Demand grows for secure and smarter packs

As products become more complex and niche, packaging formats need to be smarter and equipment more flexible. Susan Birks reports

Whatever the shape of the pharmaceuticals container, Videojet Technologies’ new 7810 Ultraviolet (UV) 2-Watt Laser offers abrasion-resistant, quality coding

As the market sees the introduction of more generics, biologics and personalised medicines, packaging suppliers are having to adapt to providing more niche and complex packaging concepts and filling equipment. In some respects this is driving growth. A recent report by Life Science Industry Research on pharmaceutical product containers (bottles, vials, blister packs, etc.), for example, forecasts that this global packaging market will grow at a CAGR of 6.7% from 2013 to 2018, to reach a value of US$78.79bn.1 The report predicts market growth will be driven by the growing generics market and increased drug delivery innovation. Emerging geographies in Asia-Pacific, such as India and China, are expected to register maximum growth, due to increasing generic and contract manufacturing activities.

As most of the recent advances have been in biological therapies, which need to be injected, the fastest growth is likely to come from pre-fillable syringes and parenteral vials. Other areas of growth are expected to come from labels and accessories, blister packs and temperature-controlled packaging for medicines.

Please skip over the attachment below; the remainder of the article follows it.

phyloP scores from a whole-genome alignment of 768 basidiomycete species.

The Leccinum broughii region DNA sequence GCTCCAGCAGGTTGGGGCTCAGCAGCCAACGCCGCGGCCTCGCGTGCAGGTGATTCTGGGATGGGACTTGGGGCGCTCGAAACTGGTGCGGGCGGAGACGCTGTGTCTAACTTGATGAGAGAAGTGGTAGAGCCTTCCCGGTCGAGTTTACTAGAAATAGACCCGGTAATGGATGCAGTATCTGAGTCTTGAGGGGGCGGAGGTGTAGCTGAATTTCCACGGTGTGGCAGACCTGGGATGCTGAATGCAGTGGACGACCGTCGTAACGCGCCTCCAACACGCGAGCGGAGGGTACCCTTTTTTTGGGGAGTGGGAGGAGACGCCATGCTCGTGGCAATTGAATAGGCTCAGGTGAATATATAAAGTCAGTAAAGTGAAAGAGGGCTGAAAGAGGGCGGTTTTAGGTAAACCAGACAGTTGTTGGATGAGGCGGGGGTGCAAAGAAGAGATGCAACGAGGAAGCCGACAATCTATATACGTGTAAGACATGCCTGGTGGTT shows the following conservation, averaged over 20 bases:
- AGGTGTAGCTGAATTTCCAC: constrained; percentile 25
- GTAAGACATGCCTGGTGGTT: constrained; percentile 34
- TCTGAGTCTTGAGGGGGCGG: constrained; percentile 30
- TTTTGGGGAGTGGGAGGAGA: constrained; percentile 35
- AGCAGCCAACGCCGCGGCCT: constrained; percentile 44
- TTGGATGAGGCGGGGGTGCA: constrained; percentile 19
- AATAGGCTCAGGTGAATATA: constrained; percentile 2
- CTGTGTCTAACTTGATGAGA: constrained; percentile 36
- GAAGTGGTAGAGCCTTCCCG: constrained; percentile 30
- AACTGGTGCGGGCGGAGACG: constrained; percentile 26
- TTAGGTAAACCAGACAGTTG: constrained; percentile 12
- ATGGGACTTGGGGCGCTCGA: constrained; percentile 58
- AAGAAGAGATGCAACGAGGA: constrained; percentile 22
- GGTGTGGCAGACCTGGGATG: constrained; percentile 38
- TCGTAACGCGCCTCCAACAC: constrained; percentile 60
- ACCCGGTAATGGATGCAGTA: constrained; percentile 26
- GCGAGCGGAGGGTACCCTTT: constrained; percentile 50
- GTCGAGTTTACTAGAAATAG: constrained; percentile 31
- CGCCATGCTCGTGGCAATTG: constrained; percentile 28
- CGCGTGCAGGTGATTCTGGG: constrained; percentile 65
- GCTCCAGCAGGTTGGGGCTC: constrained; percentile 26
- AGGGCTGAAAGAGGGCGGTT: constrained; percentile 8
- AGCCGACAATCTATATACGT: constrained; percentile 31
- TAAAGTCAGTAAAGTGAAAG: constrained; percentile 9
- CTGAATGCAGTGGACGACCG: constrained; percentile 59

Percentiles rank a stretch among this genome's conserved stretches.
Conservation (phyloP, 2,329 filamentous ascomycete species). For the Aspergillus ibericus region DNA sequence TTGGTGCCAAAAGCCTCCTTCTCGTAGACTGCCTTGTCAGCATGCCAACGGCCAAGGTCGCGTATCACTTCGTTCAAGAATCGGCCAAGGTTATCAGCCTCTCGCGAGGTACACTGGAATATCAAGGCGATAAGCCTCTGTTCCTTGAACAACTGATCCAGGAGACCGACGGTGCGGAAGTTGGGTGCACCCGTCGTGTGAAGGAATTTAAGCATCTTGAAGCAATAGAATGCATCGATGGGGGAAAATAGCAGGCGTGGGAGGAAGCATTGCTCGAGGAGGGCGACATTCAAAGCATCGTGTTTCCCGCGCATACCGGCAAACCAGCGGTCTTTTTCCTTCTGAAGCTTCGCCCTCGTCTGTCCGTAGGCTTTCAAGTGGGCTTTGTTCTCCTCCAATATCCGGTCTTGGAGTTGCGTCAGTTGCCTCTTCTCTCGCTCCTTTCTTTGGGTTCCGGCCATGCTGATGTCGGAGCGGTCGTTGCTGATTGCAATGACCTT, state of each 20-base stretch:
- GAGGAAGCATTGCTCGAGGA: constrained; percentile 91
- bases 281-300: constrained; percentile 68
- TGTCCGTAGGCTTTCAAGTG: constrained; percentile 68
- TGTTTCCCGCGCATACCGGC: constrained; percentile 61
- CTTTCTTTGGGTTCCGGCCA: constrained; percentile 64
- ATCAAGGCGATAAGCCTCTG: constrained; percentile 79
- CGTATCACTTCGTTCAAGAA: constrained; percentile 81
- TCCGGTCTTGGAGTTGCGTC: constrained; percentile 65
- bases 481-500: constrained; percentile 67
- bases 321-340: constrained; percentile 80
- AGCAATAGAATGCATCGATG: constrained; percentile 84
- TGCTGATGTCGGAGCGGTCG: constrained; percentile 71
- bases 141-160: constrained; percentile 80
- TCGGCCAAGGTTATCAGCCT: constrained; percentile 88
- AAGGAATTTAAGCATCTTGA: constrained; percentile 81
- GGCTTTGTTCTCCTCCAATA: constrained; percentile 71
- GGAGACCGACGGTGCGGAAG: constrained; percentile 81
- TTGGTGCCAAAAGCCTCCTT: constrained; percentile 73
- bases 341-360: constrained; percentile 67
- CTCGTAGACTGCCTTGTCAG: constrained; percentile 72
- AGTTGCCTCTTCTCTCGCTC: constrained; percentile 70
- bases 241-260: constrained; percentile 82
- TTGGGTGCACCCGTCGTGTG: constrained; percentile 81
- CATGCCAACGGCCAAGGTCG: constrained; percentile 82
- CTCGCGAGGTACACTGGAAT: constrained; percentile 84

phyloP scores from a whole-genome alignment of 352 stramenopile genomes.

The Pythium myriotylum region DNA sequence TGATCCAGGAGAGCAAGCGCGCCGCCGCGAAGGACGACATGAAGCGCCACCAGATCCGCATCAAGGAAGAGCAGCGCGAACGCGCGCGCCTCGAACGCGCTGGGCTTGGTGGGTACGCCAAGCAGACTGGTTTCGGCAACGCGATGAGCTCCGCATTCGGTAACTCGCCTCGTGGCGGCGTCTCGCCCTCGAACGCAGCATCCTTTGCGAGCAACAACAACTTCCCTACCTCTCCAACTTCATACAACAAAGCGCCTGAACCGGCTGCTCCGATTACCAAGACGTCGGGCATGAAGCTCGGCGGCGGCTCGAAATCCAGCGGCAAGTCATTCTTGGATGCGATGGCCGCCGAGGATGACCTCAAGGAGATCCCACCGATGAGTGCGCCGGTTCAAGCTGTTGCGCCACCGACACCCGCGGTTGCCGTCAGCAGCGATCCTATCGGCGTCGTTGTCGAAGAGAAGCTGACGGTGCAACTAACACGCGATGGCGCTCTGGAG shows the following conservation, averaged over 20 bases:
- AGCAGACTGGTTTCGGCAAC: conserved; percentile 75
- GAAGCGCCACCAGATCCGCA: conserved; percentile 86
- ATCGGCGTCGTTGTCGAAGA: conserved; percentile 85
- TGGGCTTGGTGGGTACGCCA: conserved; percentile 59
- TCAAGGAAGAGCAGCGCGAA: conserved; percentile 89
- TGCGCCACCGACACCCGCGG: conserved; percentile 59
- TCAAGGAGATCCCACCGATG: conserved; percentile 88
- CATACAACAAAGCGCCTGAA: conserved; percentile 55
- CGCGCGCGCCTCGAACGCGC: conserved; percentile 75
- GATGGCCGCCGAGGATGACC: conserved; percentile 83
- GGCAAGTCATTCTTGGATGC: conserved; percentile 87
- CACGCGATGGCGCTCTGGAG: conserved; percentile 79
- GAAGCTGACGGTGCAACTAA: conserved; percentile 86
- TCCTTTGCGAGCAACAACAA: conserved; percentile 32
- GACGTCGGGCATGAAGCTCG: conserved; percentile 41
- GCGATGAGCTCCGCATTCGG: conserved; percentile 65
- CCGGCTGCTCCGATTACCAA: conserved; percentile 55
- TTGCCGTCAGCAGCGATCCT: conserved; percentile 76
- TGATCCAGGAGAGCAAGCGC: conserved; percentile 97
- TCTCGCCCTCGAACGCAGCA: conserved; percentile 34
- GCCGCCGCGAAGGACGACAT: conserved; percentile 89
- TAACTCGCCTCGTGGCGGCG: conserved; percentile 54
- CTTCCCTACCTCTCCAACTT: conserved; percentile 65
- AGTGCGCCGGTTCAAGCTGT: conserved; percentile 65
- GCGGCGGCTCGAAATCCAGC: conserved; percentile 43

The availability of raw materials, price volatility and changing health regulations, meanwhile, are major factors curbing the growth of this market. The report also says that recent mergers and acquisitions indicate that the industry is on its way to consolidation globally, with international packaging suppliers strengthening their presence in emerging markets.

Whereas a decade ago, packaging was often considered relatively late in the product development cycle, it has now become an integral part of the pharma product requiring early consideration and plays an important part in enabling manufacturers to differentiate their products from those of competitors. Packaging and labelling are performing a greater role in terms of protecting and promoting products, increasing patient compliance and in meeting strict new anti-counterfeiting measures introduced by regulators.

Equipment developments

In its packaging equipment report,2 Life Science Industry Research says that in response to rising demand for flexible, automated and integrated packaging lines, equipment manufacturers are applying novel technologies to cut downtime and to cater for smaller niche product runs. For example, last year contract services provider Almac expanded its UK packaging facility with a humidity-controlled blister packaging suite, complete with off line just-in-time blister printing. Meeting the requirements of two Japanese clients, the expansion included extensive suite modifications for processing humidity-sensitive drug products and involved installation of a new Noack 623 blister line, a custom-designed desiccant feeder and an off-line Hapa Blister-Jet printer.


David Downey, Almac’s VP of Commercial Operations said: ‘This co-investment allows Almac to address complex packaging challenges associated with innovative drug products that require enhanced environmental controls but, importantly, also provides our partners with the option to address modest country-specific market volumes, by off-line printing blank blisters through the Hapa unit. This solution will be of significant value to those companies launching orphan and niche blistered drug products into EU and ROW (rest of the world) markets, many of which Almac already supports.’